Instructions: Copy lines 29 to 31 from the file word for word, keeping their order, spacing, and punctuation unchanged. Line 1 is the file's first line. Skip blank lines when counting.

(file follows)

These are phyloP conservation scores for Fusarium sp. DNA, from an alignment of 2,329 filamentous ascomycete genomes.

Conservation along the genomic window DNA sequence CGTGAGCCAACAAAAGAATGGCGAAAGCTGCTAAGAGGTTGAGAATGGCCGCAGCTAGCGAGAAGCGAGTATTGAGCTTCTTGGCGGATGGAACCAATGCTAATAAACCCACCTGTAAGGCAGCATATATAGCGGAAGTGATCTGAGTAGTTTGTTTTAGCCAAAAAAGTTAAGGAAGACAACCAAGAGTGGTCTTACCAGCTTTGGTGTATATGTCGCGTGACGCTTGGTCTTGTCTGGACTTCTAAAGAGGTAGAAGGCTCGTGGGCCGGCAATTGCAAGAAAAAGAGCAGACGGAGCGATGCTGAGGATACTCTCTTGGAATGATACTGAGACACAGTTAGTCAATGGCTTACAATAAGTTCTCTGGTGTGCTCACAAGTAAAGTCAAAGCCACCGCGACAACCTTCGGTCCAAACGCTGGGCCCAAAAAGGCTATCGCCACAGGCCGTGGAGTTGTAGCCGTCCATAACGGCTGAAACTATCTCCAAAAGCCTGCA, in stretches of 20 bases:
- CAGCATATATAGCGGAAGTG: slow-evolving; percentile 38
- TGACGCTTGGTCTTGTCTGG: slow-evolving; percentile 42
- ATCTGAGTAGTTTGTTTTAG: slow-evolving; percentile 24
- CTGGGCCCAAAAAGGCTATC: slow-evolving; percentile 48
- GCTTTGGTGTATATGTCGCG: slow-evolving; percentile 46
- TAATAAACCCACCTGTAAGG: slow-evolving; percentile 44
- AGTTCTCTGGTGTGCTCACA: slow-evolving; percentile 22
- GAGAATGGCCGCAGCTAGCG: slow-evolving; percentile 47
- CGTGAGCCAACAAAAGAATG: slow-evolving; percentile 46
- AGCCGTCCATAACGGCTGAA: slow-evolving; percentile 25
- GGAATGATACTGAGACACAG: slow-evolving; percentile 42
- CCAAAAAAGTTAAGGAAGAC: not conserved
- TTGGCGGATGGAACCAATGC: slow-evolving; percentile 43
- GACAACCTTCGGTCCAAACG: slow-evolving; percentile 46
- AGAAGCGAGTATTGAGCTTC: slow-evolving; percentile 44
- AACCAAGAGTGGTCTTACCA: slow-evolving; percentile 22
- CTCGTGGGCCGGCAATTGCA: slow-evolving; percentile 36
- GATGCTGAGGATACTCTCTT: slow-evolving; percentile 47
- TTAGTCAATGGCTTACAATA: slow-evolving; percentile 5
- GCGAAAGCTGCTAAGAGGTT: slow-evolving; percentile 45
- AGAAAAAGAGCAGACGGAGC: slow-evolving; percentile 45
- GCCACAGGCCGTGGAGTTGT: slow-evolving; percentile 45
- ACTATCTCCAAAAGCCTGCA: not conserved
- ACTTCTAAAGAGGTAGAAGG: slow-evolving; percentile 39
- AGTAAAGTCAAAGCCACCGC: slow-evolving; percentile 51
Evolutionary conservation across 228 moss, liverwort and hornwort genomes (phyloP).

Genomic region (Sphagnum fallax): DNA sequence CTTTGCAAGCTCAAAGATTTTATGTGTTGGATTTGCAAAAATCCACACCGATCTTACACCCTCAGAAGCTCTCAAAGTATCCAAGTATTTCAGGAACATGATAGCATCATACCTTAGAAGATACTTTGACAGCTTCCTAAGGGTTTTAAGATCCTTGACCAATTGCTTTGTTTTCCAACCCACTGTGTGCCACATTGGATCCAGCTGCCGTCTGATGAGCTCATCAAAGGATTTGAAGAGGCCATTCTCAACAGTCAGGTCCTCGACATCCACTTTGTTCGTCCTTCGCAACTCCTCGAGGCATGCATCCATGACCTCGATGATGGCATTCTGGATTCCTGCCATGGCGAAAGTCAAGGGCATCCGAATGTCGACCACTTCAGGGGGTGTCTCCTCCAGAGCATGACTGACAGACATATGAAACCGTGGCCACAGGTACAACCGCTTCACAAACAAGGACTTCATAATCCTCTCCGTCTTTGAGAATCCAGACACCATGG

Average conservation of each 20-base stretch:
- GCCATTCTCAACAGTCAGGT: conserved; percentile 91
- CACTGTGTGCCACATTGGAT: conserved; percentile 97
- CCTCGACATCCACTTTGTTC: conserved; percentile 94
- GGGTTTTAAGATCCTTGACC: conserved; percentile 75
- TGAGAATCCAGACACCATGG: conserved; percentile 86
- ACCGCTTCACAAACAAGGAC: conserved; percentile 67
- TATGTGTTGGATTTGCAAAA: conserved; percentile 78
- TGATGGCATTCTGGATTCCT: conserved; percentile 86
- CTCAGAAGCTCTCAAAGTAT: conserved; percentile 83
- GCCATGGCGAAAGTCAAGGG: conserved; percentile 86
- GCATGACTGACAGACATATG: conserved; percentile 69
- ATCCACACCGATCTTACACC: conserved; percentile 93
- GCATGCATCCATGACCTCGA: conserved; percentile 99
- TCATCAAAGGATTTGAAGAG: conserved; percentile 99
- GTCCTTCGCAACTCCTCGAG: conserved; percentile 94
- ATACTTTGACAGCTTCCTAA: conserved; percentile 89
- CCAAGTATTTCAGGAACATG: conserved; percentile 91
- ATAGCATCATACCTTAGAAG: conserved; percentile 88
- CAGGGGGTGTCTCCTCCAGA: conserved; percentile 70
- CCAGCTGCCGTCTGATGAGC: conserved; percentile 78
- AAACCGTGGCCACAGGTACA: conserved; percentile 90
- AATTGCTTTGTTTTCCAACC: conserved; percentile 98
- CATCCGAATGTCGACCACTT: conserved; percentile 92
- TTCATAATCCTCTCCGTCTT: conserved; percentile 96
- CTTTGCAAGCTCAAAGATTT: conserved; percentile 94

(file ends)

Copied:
Genomic region (Sphagnum fallax): DNA sequence CTTTGCAAGCTCAAAGATTTTATGTGTTGGATTTGCAAAAATCCACACCGATCTTACACCCTCAGAAGCTCTCAAAGTATCCAAGTATTTCAGGAACATGATAGCATCATACCTTAGAAGATACTTTGACAGCTTCCTAAGGGTTTTAAGATCCTTGACCAATTGCTTTGTTTTCCAACCCACTGTGTGCCACATTGGATCCAGCTGCCGTCTGATGAGCTCATCAAAGGATTTGAAGAGGCCATTCTCAACAGTCAGGTCCTCGACATCCACTTTGTTCGTCCTTCGCAACTCCTCGAGGCATGCATCCATGACCTCGATGATGGCATTCTGGATTCCTGCCATGGCGAAAGTCAAGGGCATCCGAATGTCGACCACTTCAGGGGGTGTCTCCTCCAGAGCATGACTGACAGACATATGAAACCGTGGCCACAGGTACAACCGCTTCACAAACAAGGACTTCATAATCCTCTCCGTCTTTGAGAATCCAGACACCATGG

Average conservation of each 20-base stretch:
- GCCATTCTCAACAGTCAGGT: conserved; percentile 91